Wind power is the most important building block for the energy transition, but the phasing out of subsidies threatens countless wind turbines. In three years, a large part of the network could be taken out of service.
Several thousand wind turbines in Germany are likely to be phased out in the next decade because their state subsidies expire. "If electricity prices do not rise over the next decade, only a few plants will survive on the market without subsidies," says an analysis by the Berlin-based consulting firm Energy Brainpool. This assessment is shared by most professionals. "In any case, from 2020, the shutdown of existing facilities to a greater or lesser extent is expected," says an article by several economists of the Helmholtz Center for Environmental Research in Leipzig in the magazine "economic service".
The sticking point is the electricity price of 2021, which nobody knows today. The old wind turbines, whose rotors have been turning for 20 years or more, lose their support under the Renewable Energy Sources Act (EEG), but not their operating permit. You could go on working, if it's worth it. Like all older machines, after 20 years of wear and tear, wind power stations are prone to repairs and become more maintenance-intensive than new systems. Your operating costs are higher. The current electricity price of around three cents per kilowatt hour will not be enough to keep the plants running - with perhaps a few exceptions in particularly good locations.
By 2023, more than a quarter of all land-based assets could be eliminated
By 2021 alone, 5,700 wind turbines with a capacity of 4,500 megawatts will be withdrawn from production. In each of the following years, another 2,000 to 3,000 megawatts will be removed. The German Wind Energy Association estimates that by 2023 around 14,000 megawatts of installed capacity will be in the balance representing more than a quarter of the currently installed wind power capacity on land, at risk of being eliminated.
The planned expansion corridor for wind energy on land envisages that 2,900 megawatts of power will be installed and promoted in 2020 and in subsequent years. But that's gross, not net. Decommissioned and dismantled facilities are not considered. In the current situation, it could therefore happen that more wind power capacity is decommissioned than new projects built. The wind energy on land is expected to shrink, not grow. "It is problematic that the expansion paths do not reflect the expected replacement investment requirements," according to the Leipzig scientists.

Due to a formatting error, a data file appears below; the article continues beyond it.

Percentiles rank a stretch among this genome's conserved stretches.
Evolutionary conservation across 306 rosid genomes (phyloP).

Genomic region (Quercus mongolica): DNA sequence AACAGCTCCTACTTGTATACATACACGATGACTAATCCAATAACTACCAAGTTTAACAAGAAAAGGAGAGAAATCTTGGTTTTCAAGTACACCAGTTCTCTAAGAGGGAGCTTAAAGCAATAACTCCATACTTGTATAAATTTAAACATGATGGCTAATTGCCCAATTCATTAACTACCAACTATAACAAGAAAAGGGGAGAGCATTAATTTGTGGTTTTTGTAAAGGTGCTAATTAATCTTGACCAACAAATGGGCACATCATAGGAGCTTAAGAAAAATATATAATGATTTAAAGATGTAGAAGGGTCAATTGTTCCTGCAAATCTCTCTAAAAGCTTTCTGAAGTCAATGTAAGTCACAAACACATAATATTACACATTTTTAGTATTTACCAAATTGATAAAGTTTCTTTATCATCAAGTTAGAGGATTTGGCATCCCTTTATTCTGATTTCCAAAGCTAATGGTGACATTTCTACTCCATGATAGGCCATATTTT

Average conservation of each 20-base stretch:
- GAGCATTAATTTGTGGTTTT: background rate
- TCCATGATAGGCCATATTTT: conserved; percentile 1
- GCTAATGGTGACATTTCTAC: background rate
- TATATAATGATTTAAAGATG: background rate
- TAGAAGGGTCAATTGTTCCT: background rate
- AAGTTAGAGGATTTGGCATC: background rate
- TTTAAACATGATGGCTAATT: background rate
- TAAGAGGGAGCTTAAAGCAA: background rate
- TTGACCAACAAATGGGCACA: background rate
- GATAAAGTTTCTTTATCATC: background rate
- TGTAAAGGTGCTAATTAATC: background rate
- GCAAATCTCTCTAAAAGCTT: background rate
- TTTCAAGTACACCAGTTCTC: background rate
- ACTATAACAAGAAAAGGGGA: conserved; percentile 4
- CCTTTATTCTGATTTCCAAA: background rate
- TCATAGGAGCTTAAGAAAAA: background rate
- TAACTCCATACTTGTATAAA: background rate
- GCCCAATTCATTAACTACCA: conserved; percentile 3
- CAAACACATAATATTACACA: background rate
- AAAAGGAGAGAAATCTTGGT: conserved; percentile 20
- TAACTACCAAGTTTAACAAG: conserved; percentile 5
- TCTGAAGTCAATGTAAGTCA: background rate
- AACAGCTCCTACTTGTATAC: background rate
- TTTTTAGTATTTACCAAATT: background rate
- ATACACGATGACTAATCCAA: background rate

Danger for the energy transition
"This is relevant for the energy transition insofar as wind energy is currently the most important renewable energy source in Germany - and this will remain in the future." The industry is now calling for substantial expansion of the wind energy expansion corridors after 2020. "These are inadequate anyway," says Wolfram Axthelm, Managing Director of the German Wind Energy Association (BWE) in Berlin. "And there is no reason for that anymore."
The future of wind power will ultimately depend on electricity prices
Finally, it's about the locations where the old facilities are located. Some of them would no longer be able to be approved today because the legal regulations have changed and, for example, more distance to residential buildings must be observed. For the association, these are well-established and accepted locations on which new wind power plants should be built - which would then be much more effective than the older turbines.
Ultimately, however, electricity prices will play the decisive role. A trend in the debate about the energy transition is moving in the direction of significantly raising the price for CO2 certificates. This would make electricity from fossil fuels such as coal or gas significantly more expensive. It's not clear whether the policy takes this route but the outcome will begine to be known as the next federal government is more defined.
Translation to English assisted using Google Translate